The state would have a more accurate sense of how many low-income students attend Connecticut public schools if it changed how those students are identified and counted, according to a recent report.
The state currently defines low-income students as those who qualify for free and reduced-price meals at school, but a report by the Connecticut School Finance Project says that likely gives an incomplete picture.
The matter is important to individual schools, the report said, since a school’s number of low-income students is part of the formula used to determine how much state funding it receives.
“Our analysis shows the best policy option for Connecticut to measure low-income students…is to add HUSKY A to the measures currently used to directly certify students for school meals.”
HUSKY A is the state’s Medicaid program for children up to 19 years old and their caregivers. HUSKY A enrollment currently is not a factor in qualifying children for direct certification for free school meals, but the project says it should be.
Direct certification allows students “categorically deemed at risk” to be eligible for free school meals through the National School Lunch Program without having to apply to the program, according to the Connecticut School Finance Project.
Now, students can be directly certified if they are enrolled in the Supplemental Nutrition Assistance Program (SNAP, formerly known as food stamps), Temporary Assistance for Needy Families (TANF), Head Start or Pre-K Even Start. School districts also can identify students as foster, homeless or runaway youth, directly certifying them, according to the project.
But the programs currently used to determine direct certification historically have low participation rates, according to the project, meaning some low-income students may not be identified as such.
“Adding HUSKY A, and its high utilization rate, to the list of means-tested programs already captured by direct certification will more accurately measure low-income student counts, while not decreasing the overall low-income student count in the highest-need districts,” the report said.
HUSKY A has a higher income threshold than most of the federal programs already included in direct certification, the study said, meaning the highest-need school districts need not worry about a cut in aid due to a drop in low-income tallies.
The change would help districts with high shares of low-income students, the report said.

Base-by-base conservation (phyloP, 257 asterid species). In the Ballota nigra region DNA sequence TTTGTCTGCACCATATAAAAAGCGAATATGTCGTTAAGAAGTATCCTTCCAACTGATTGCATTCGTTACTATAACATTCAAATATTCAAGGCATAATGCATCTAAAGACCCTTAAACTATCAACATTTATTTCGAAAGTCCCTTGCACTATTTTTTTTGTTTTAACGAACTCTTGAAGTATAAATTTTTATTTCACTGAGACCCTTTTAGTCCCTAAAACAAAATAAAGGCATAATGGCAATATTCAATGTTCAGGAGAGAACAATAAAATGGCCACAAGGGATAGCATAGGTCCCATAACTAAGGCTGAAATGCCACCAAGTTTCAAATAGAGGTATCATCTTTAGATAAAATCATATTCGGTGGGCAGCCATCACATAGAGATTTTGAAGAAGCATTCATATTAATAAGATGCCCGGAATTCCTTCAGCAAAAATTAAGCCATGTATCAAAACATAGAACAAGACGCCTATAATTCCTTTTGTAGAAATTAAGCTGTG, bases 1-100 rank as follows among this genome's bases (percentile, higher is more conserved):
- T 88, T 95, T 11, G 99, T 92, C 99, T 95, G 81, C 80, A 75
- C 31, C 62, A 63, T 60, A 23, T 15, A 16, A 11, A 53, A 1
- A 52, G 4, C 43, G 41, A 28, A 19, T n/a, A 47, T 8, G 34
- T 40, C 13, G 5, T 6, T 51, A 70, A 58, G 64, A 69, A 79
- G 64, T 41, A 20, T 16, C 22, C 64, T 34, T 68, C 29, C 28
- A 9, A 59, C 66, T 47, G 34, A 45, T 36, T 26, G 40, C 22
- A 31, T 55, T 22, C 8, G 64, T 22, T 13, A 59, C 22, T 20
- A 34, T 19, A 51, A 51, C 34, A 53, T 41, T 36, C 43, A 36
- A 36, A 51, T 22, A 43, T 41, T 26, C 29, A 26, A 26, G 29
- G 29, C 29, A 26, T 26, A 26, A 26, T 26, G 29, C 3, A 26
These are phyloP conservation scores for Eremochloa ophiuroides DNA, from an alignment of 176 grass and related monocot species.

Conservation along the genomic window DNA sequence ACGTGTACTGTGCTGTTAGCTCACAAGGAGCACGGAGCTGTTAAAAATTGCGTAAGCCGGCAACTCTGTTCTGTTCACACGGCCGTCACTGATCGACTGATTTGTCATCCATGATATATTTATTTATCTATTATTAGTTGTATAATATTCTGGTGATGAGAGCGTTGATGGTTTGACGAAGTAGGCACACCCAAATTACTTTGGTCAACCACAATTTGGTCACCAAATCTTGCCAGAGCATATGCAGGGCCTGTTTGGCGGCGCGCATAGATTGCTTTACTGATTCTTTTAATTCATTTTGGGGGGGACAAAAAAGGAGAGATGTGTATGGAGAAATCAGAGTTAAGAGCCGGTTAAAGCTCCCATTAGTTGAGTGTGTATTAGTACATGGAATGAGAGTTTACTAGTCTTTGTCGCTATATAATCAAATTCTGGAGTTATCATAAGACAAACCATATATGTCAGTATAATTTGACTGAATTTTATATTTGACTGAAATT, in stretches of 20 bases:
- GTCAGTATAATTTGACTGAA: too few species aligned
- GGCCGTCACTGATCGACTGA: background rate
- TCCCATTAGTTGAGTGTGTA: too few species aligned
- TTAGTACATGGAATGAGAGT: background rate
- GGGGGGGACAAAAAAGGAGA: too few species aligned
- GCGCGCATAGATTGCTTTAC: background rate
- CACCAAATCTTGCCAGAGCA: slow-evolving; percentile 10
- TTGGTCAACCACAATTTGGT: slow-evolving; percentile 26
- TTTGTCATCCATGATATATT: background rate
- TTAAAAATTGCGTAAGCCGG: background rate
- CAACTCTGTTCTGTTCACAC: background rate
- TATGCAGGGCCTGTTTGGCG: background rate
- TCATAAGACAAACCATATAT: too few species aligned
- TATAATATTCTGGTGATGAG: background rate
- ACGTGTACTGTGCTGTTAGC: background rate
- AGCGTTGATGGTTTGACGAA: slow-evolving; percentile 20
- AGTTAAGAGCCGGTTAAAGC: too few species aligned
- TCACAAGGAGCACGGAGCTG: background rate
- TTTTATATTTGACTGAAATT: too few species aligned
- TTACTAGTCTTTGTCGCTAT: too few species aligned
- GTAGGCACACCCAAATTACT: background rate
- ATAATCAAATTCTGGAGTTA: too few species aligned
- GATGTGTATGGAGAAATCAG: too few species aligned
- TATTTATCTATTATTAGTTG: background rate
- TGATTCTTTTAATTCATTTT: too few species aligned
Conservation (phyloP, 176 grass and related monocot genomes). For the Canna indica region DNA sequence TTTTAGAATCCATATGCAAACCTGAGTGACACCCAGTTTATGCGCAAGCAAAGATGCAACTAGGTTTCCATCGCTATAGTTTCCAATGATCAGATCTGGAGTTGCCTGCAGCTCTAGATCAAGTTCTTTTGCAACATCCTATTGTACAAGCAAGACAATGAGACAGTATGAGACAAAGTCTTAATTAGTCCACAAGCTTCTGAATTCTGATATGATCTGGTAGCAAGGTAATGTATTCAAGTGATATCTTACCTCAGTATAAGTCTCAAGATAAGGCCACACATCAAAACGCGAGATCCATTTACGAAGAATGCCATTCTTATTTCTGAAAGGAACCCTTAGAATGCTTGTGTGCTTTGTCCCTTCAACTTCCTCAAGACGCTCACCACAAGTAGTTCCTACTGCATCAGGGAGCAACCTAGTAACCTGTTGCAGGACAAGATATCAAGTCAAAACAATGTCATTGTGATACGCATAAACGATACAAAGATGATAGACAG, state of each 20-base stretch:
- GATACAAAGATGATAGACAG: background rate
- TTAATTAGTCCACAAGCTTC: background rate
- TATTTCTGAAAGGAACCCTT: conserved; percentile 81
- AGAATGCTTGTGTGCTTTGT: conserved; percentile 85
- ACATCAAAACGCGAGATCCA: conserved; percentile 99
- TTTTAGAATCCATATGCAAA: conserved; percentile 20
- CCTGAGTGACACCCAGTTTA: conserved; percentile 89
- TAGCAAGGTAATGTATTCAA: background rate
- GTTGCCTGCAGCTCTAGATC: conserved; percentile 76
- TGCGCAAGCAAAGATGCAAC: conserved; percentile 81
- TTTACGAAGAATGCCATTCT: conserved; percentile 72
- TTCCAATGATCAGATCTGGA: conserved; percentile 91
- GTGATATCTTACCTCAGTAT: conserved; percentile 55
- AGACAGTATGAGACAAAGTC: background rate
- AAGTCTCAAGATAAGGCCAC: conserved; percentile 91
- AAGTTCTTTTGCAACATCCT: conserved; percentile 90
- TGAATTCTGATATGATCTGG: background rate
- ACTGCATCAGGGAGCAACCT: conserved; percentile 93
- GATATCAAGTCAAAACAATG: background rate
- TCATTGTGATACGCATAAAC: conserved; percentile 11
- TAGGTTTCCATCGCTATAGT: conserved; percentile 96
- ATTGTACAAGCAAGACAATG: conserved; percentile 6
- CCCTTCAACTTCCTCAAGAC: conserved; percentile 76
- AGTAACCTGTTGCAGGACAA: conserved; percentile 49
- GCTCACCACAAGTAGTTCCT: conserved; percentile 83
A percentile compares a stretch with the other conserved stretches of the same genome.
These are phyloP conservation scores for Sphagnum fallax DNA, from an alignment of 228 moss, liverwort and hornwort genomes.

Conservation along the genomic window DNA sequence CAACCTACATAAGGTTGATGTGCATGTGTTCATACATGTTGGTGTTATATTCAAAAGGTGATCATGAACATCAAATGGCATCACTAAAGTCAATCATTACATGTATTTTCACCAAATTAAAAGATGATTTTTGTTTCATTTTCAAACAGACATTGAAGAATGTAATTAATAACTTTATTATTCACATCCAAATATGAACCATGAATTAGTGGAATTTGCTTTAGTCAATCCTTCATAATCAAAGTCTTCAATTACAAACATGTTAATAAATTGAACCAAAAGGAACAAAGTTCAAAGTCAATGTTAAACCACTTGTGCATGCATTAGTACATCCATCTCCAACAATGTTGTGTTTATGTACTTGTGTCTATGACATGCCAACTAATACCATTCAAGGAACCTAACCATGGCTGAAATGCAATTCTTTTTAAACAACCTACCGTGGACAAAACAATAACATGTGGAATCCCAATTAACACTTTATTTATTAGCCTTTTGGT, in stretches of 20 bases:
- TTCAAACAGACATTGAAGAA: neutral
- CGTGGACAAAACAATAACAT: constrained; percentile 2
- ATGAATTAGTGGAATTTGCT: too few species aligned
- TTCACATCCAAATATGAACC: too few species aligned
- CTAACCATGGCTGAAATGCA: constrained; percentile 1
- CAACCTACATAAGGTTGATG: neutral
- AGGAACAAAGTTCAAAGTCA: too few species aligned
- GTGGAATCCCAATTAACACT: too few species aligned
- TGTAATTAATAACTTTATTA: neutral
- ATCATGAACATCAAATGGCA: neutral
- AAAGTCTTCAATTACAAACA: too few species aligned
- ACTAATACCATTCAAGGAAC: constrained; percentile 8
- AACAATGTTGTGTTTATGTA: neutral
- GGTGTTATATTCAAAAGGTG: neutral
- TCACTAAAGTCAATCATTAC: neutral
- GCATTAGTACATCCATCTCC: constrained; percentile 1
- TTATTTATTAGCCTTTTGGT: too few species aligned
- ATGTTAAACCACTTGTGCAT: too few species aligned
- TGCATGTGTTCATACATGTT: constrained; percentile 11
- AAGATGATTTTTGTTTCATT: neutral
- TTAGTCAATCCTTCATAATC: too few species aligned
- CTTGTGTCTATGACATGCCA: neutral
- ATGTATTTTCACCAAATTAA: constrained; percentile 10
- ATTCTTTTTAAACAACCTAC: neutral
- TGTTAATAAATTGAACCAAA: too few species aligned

“When more students are directly certified, the number of children eligible for no-cost meals, rather than reduced-price meals, increases and districts are able to claim a higher rate of reimbursement, thereby increasing federal funding for the highest-need schools,” it said.
The Connecticut School Finance Project is a nonpartisan nonprofit founded in 2015 that works to build knowledge about, and identify solutions to fix, the state’s public school funding system.
The group’s report comes out as an historic lawsuit against the state – alleging inequity in public education – is coming to a close.
More than a decade after the case was introduced, trial briefs in CCJEF v. Rell are due Friday and oral arguments in the case are slated for Aug. 8-9.
The CCJEF v. Rell plaintiffs are 15 students and their families from throughout the state who allege the state failed to “suitably and equitably” fund its public schools, thereby limiting some students’ abilities to gain skills, become employed and attend college.
In their complaint, plaintiffs say negative consequences of the state’s school funding system disproportionately affect black, Latino and other minority students, which they allege violates the state constitution.
The suit was filed in Hartford Superior Court in November 2005, and the plaintiffs are represented by the Connecticut Coalition for Justice in Education Funding (CCJEF).
The trial, which lasted the entire month of May and saw 54 witnesses called to the stand, is the first time that the two sides have been able to argue the underlying case since a divided Supreme Court in 2010 issued a pretrial ruling saying that public school children have a constitutional right to “suitable educational opportunities.”
The state has argued that the plaintiff’s are seeking a $2 billion increase in state education funding each year that it doesn’t believe is “necessary to meet a constitutional guarantee of adequate, free public elementary and secondary schools.”
Gov. Dannel P. Malloy, who as mayor of Stamford was one of the plaintiffs in the case before becoming a defendant, has said that he’s increased school funding by about $440 million since 2011.
The plaintiff’s argue that’s still not enough to achieve equity required by the state constitution.